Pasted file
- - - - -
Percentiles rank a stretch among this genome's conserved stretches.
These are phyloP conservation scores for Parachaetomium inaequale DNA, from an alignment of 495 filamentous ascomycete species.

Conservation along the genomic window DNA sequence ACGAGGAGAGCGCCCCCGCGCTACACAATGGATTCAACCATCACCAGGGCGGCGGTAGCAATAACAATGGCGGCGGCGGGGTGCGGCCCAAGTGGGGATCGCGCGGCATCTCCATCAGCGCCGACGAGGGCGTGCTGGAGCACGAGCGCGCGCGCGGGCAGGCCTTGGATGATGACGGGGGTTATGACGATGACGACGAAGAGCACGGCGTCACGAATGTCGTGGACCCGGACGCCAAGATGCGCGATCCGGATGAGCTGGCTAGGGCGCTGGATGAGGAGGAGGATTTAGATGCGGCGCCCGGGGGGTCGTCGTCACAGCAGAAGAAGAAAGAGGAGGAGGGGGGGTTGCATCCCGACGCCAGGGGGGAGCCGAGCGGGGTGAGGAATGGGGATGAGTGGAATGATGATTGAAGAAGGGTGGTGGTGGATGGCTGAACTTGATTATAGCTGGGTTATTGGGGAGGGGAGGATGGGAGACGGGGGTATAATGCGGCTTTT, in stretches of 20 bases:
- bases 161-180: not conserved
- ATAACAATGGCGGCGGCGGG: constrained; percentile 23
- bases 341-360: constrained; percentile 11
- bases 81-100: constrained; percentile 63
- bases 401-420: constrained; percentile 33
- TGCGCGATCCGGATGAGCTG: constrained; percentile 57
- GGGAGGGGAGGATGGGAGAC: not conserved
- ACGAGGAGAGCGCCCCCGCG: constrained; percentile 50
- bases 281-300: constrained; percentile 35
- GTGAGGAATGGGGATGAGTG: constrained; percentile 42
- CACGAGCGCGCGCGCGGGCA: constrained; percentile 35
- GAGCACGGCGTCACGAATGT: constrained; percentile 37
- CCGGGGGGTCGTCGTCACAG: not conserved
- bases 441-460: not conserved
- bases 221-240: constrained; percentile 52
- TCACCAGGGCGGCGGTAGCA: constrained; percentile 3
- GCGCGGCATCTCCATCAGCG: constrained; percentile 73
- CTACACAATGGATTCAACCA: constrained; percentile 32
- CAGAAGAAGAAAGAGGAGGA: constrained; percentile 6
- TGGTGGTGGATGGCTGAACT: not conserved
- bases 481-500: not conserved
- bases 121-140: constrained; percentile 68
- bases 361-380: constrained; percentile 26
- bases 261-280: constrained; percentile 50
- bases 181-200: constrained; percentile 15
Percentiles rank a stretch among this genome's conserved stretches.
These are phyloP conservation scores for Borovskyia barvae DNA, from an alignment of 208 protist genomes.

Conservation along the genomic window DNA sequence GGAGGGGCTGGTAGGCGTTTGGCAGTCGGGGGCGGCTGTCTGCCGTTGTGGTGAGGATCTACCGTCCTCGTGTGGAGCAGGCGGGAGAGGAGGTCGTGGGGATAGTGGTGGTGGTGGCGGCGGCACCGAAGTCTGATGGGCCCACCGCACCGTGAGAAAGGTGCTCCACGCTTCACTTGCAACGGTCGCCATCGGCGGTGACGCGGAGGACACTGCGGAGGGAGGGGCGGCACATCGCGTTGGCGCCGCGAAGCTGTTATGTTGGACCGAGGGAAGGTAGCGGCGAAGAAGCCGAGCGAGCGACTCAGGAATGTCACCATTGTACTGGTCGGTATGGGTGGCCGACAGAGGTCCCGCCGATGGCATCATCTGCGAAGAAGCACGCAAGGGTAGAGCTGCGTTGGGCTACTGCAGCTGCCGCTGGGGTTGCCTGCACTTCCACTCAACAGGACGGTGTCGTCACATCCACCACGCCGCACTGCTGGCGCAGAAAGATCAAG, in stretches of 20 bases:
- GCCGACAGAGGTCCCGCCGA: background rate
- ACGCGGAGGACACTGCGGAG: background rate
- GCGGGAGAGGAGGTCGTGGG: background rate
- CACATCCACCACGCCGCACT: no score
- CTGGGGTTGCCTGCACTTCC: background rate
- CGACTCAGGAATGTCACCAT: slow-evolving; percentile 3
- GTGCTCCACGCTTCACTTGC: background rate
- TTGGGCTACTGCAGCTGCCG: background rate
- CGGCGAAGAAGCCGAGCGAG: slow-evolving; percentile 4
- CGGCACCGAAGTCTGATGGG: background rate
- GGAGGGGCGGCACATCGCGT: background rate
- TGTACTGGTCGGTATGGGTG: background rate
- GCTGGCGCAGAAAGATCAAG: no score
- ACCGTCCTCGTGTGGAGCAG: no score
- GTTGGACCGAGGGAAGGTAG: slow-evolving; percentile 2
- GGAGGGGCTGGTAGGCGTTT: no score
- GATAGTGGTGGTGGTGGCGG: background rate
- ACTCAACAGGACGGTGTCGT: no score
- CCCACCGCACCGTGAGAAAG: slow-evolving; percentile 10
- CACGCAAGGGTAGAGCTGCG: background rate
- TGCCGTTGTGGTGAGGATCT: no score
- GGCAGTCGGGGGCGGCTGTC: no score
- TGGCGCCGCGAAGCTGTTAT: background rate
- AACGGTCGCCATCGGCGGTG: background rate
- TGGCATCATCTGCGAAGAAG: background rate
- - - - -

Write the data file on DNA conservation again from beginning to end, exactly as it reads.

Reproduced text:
Percentiles rank a stretch among this genome's conserved stretches.
These are phyloP conservation scores for Parachaetomium inaequale DNA, from an alignment of 495 filamentous ascomycete species.

Conservation along the genomic window DNA sequence ACGAGGAGAGCGCCCCCGCGCTACACAATGGATTCAACCATCACCAGGGCGGCGGTAGCAATAACAATGGCGGCGGCGGGGTGCGGCCCAAGTGGGGATCGCGCGGCATCTCCATCAGCGCCGACGAGGGCGTGCTGGAGCACGAGCGCGCGCGCGGGCAGGCCTTGGATGATGACGGGGGTTATGACGATGACGACGAAGAGCACGGCGTCACGAATGTCGTGGACCCGGACGCCAAGATGCGCGATCCGGATGAGCTGGCTAGGGCGCTGGATGAGGAGGAGGATTTAGATGCGGCGCCCGGGGGGTCGTCGTCACAGCAGAAGAAGAAAGAGGAGGAGGGGGGGTTGCATCCCGACGCCAGGGGGGAGCCGAGCGGGGTGAGGAATGGGGATGAGTGGAATGATGATTGAAGAAGGGTGGTGGTGGATGGCTGAACTTGATTATAGCTGGGTTATTGGGGAGGGGAGGATGGGAGACGGGGGTATAATGCGGCTTTT, in stretches of 20 bases:
- bases 161-180: not conserved
- ATAACAATGGCGGCGGCGGG: constrained; percentile 23
- bases 341-360: constrained; percentile 11
- bases 81-100: constrained; percentile 63
- bases 401-420: constrained; percentile 33
- TGCGCGATCCGGATGAGCTG: constrained; percentile 57
- GGGAGGGGAGGATGGGAGAC: not conserved
- ACGAGGAGAGCGCCCCCGCG: constrained; percentile 50
- bases 281-300: constrained; percentile 35
- GTGAGGAATGGGGATGAGTG: constrained; percentile 42
- CACGAGCGCGCGCGCGGGCA: constrained; percentile 35
- GAGCACGGCGTCACGAATGT: constrained; percentile 37
- CCGGGGGGTCGTCGTCACAG: not conserved
- bases 441-460: not conserved
- bases 221-240: constrained; percentile 52
- TCACCAGGGCGGCGGTAGCA: constrained; percentile 3
- GCGCGGCATCTCCATCAGCG: constrained; percentile 73
- CTACACAATGGATTCAACCA: constrained; percentile 32
- CAGAAGAAGAAAGAGGAGGA: constrained; percentile 6
- TGGTGGTGGATGGCTGAACT: not conserved
- bases 481-500: not conserved
- bases 121-140: constrained; percentile 68
- bases 361-380: constrained; percentile 26
- bases 261-280: constrained; percentile 50
- bases 181-200: constrained; percentile 15
Percentiles rank a stretch among this genome's conserved stretches.
These are phyloP conservation scores for Borovskyia barvae DNA, from an alignment of 208 protist genomes.

Conservation along the genomic window DNA sequence GGAGGGGCTGGTAGGCGTTTGGCAGTCGGGGGCGGCTGTCTGCCGTTGTGGTGAGGATCTACCGTCCTCGTGTGGAGCAGGCGGGAGAGGAGGTCGTGGGGATAGTGGTGGTGGTGGCGGCGGCACCGAAGTCTGATGGGCCCACCGCACCGTGAGAAAGGTGCTCCACGCTTCACTTGCAACGGTCGCCATCGGCGGTGACGCGGAGGACACTGCGGAGGGAGGGGCGGCACATCGCGTTGGCGCCGCGAAGCTGTTATGTTGGACCGAGGGAAGGTAGCGGCGAAGAAGCCGAGCGAGCGACTCAGGAATGTCACCATTGTACTGGTCGGTATGGGTGGCCGACAGAGGTCCCGCCGATGGCATCATCTGCGAAGAAGCACGCAAGGGTAGAGCTGCGTTGGGCTACTGCAGCTGCCGCTGGGGTTGCCTGCACTTCCACTCAACAGGACGGTGTCGTCACATCCACCACGCCGCACTGCTGGCGCAGAAAGATCAAG, in stretches of 20 bases:
- GCCGACAGAGGTCCCGCCGA: background rate
- ACGCGGAGGACACTGCGGAG: background rate
- GCGGGAGAGGAGGTCGTGGG: background rate
- CACATCCACCACGCCGCACT: no score
- CTGGGGTTGCCTGCACTTCC: background rate
- CGACTCAGGAATGTCACCAT: slow-evolving; percentile 3
- GTGCTCCACGCTTCACTTGC: background rate
- TTGGGCTACTGCAGCTGCCG: background rate
- CGGCGAAGAAGCCGAGCGAG: slow-evolving; percentile 4
- CGGCACCGAAGTCTGATGGG: background rate
- GGAGGGGCGGCACATCGCGT: background rate
- TGTACTGGTCGGTATGGGTG: background rate
- GCTGGCGCAGAAAGATCAAG: no score
- ACCGTCCTCGTGTGGAGCAG: no score
- GTTGGACCGAGGGAAGGTAG: slow-evolving; percentile 2
- GGAGGGGCTGGTAGGCGTTT: no score
- GATAGTGGTGGTGGTGGCGG: background rate
- ACTCAACAGGACGGTGTCGT: no score
- CCCACCGCACCGTGAGAAAG: slow-evolving; percentile 10
- CACGCAAGGGTAGAGCTGCG: background rate
- TGCCGTTGTGGTGAGGATCT: no score
- GGCAGTCGGGGGCGGCTGTC: no score
- TGGCGCCGCGAAGCTGTTAT: background rate
- AACGGTCGCCATCGGCGGTG: background rate
- TGGCATCATCTGCGAAGAAG: background rate